In general, the position of those on short-term contracts, at least for those early in their careers, is probably not much different to that of their peers in business and industry but is in marked contrast to the stability and lack of movement of those in established university posts.
Is there evidence that the present situation causes good researchers to leave?
There are numerous examples where principal investigators have had to prevent valuable members of staff leaving research and going into other more permanent areas of employment. There is also, however, the pressing problem of attracting the most able individuals into academic careers.
What would be the right balance between contract and permanent research staff in universities and research institutions?
In a healthy scientific career structure there should be more entering at the lower levels than there are positions at the top as it is impossible to predict reliably who amongst PhD applicants has all the many characteristics required for a successful research career.
Has the Concordat and the Research Careers Initiative made any difference?
Short-term research contracts have risen up the agenda partly through the advent of the concordat, and the working out of one of its main themes: that research staff in universities should, as far as possible, have the same rights and responsibilities as permanent mainstream academic staff. Programmes to help young scientists take control of their careers have also been established as a result of the concordat but more needs to be done particularly at the PhD level. Recent legislation, however, giving acquired rights to researchers after 4 years of employment has also focussed managerial attention.
How should policy move forward?
Undoubtedly, the offer of open-ended employment by a university would ease some problems, such as mortgage and insurance difficulties. In Scotland, in the post-1992 higher education sector, several universities have introduced such schemes, usually with a two or three-year probation periods. This could be a model for this group of staff in the pre-92 sector, although the practicalities of operating with much larger numbers needs to be examined carefully.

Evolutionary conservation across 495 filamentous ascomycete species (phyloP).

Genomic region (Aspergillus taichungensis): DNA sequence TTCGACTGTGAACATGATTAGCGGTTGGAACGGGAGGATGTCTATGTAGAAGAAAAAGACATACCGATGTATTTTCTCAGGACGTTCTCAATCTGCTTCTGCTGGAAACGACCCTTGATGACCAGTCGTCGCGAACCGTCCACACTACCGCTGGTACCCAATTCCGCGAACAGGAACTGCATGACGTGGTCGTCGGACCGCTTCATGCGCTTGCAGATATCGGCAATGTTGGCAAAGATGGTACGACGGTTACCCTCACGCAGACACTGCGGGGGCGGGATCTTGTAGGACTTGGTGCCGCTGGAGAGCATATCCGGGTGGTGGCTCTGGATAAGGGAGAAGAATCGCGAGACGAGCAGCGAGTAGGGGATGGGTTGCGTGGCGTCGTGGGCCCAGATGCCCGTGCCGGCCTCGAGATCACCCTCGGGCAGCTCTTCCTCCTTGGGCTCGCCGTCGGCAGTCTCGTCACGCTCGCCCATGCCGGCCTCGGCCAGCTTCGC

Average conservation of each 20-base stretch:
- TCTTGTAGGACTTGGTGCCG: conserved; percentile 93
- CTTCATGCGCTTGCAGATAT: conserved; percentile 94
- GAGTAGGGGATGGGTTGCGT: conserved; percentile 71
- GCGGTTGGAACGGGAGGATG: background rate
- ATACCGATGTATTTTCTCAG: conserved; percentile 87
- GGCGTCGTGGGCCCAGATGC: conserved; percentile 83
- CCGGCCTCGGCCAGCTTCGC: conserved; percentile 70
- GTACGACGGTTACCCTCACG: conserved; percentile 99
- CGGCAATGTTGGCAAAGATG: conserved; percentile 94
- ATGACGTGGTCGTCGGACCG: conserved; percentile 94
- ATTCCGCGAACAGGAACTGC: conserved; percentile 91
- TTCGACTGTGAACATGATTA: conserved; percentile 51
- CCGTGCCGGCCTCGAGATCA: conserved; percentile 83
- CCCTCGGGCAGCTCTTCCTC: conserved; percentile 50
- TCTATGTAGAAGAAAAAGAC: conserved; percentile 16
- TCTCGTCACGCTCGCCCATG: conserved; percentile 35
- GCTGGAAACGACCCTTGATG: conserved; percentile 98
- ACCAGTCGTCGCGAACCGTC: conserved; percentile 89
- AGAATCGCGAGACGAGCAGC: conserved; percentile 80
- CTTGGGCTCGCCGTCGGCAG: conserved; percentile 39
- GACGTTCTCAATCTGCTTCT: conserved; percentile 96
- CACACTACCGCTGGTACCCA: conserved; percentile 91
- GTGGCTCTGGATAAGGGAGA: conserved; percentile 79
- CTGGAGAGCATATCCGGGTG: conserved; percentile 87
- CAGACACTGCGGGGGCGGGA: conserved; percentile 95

Consideration would need to be given as to whether the introduction of such a scheme would substantially reduce the number of posts available to those just completing their Ph.D. studies. Clearly if the net effect were to lengthen the tenure of contract researchers, and there were to be no increase in the net research support monies available, then there will be fewer initial openings, and the continual renewal of the contract research base, which has undoubtedly been to the benefit of UK science, would be compromised. The evidence from the French experience with CNRS was that the decision to give contract researchers within the CNRS tenure some thirty years ago led to a substantial increase in research output initially, but the system became increasingly sclerotic, with the result that deep and harmful cuts needed eventually to be made to restore competitiveness. It will be important, therefore, to ensure that career openings from Ph.D. continue to be available to those interested in a career in research, whether an academic career or one in industry, and this can only be done by recognising that many of those who enter contract research will not obtain permanent employment in universities. More clearly recognised exit points and an environment in which those who choose to leave are not seen as having failed in any way would assist in this process.
Another way forward is through the increased use of Research Fellowships. Fellowships provide a completely different way of funding science, by assessing the track-record of a researcher. Fellows are then entrusted to chose the right research areas themselves. The majority of Fellowships currently available in the UK are aimed at researchers running their own labs, but a few, such as those of the RSE are available to postdocs and lecturers. The scientific career structure could be greatly improved if more of these Fellowships were available for the best postdocs, which could be taken up directly after PhD work, awarded on the basis of research excellence.
The professional position of short-term contract research staff in promoted grades also needs to be enhanced, with universities allowing them to supervise research students, and with Research Councils finding mechanisms to allow them to propose new work and to act as Principal Investigators.
In responding to this inquiry the Society would like to draw attention to the following Royal Society of Edinburgh responses which are of relevance to this subject: Academic Careers for Graduate Scientists (April 1995) and Review of the supply of scientists and engineers (August 2001).
Professor Andrew Miller CBE FRSE
The Royal Society of Edinburgh